Centella asiatica is a evergreen perennial found in areas such as E. Asia - India, China and Japan. Australia. A member of the Umbelliferae family, Centella asiatica (L.)Urb is also known by its common name of Gotu Kola. The perennial can grow to a height of 0.2 meters and up to 1 meters wide. The preferred habitat of Old stone walls and rocky sunny places in lowland hills and especially by the coast in central and southern Japan[58]. Shady, damp and wet places such as paddy fields, and in grass thickets[147, 238]., with LMH soil and SN moisture levels. .

Gotu Kola is a zone 8 hardy plant that has medicinal uses - the medicinal usage rating of Gotu Kola is 5Gotu kola is an outstandingly important medicinal herb that is widely used in the Orient[238] and is becoming increasingly popular in the West[254]. Its Indian name is 'Brahmi' which means 'bringing knowledge of the Supreme Reality' and it has long been used there medicinally and as an aid to meditation[238]. It is a useful tonic and cleansing herb for skin problems and digestive disorders[254]. In India it is chiefly valued as a revitalizing herb that strengthens nervous function and memory[254]. The whole plant is alterative, cardio-depressant, hypotensive, weakly sedative and tonic[240]. It is a rejuvenating diuretic herb that clears toxins, reduces inflammations and fevers, improves healing and immunity, improves the memory and has a balancing effect on the nervous system[147, 152, 238, 240]. It has been suggested that regular use
of the herb can rejuvenate the nervous system and it therefore deserves attention as a possible cure for a wide range of nervous disorders including multiple sclerosis[K]. Recent research has shown that gotu kola reduces scarring, improves circulatory problems in the lower limbs and speeds the healing process[238]. It is used internally in the treatment of wounds, chronic skin conditions (including leprosy), venereal diseases, malaria, varicose veins, ulcers, nervous disorders and senility[238, 240]. Caution should be observed since excess doses cause headaches and transient unconsciousness[238]. Externally, the herb is applied to wounds, haemorrhoids and rheumatic joints[238]. . The plant can be harvested at any time of the year and is used fresh or dried[238]. Another report says that the dried herb quickly loses its medicinal properties and so is best used fresh[237].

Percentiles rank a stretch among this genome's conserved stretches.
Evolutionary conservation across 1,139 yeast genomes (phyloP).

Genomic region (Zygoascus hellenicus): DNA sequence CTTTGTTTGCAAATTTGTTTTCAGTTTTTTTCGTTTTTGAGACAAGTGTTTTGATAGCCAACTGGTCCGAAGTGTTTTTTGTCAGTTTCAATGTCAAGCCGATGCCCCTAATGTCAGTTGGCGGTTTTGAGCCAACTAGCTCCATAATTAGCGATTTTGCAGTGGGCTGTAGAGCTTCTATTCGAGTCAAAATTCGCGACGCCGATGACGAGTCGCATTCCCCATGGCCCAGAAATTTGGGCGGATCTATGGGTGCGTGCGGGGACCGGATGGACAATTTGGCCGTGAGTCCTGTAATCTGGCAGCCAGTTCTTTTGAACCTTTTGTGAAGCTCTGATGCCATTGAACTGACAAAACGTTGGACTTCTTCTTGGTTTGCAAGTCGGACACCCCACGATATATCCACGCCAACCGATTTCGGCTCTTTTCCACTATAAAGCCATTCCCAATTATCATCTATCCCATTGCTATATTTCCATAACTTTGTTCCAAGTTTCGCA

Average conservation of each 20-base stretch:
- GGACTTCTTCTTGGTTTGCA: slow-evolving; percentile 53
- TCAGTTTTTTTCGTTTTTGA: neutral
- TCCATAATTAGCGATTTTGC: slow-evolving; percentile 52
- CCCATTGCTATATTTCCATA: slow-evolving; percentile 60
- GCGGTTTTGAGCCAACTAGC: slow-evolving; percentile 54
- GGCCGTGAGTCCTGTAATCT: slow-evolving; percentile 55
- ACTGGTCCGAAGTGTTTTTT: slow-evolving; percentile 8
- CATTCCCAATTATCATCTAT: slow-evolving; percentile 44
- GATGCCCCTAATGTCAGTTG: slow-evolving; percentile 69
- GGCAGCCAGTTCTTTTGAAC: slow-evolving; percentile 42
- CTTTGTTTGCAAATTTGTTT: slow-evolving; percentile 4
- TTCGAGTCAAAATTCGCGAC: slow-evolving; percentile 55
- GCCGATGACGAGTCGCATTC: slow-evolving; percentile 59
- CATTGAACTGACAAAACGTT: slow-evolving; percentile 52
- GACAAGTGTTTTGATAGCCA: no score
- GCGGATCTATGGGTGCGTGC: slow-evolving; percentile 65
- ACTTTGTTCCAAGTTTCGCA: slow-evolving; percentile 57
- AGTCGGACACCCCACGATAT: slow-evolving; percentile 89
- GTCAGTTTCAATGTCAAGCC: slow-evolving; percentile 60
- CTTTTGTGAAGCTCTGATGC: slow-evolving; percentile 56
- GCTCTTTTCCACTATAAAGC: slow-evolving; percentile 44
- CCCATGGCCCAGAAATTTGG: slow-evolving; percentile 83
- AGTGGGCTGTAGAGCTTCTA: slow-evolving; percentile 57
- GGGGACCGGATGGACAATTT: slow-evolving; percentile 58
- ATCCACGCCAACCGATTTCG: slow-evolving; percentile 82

Centella asiatica is 0 plant, whose flowers bloom typically in 7 - 8, and which is pollinated by Insects.

Known hazards of the plant: There is a warning that . The plant can irritate the skin[238], though it is widely used to treat skin complaints[238].

The plant has an edibility rating of 3Leaves - raw or cooked. Used in salads and in curries[238]. Cooked as a vegetable[272]. An aromatic flavour, we have found them to be rather overpowering in salads when used in any but small quantities[K].

Cultivation tips: Prefers a moist to wet soil in sun or partial shade[238]. Plants also grow on walls in the wild and so should tolerate drier conditions[K]. This species is not hardy in the colder areas of the country, it tolerates temperatures down to between -5 and -10°c[200]. It grows and spreads very well outdoors during the summer in most parts of the country and is very easy to increase by division. It can therefore be grown as a summer crop with divisions being taken during the growing season and overwintered in a greenhouse in case the outdoor plants are killed by winter cold[K].

. The plant should best be propagated by Seed - sow spring in a greenhouse[238]. Prick out the seedlings into individual pots when they are large enough to handle and grow them on in a greenhouse for their first winter. Plant them out in late spring or early summer of the following year, after the last expected frosts[K]. Division is simple at any time in the growing season, though the spring is probably best[K]. We find that it is best to pot up the divisions until they are rooting away well, though in selected mild gardens it should be possible to plant the divisions out directly into their permanent positions[K].

Leaves - raw or cooked. Used in salads and in curries[238]. Cooked as a vegetable[272]. An aromatic flavour, we have found them to be rather overpowering in salads when used in any but small quantities[K].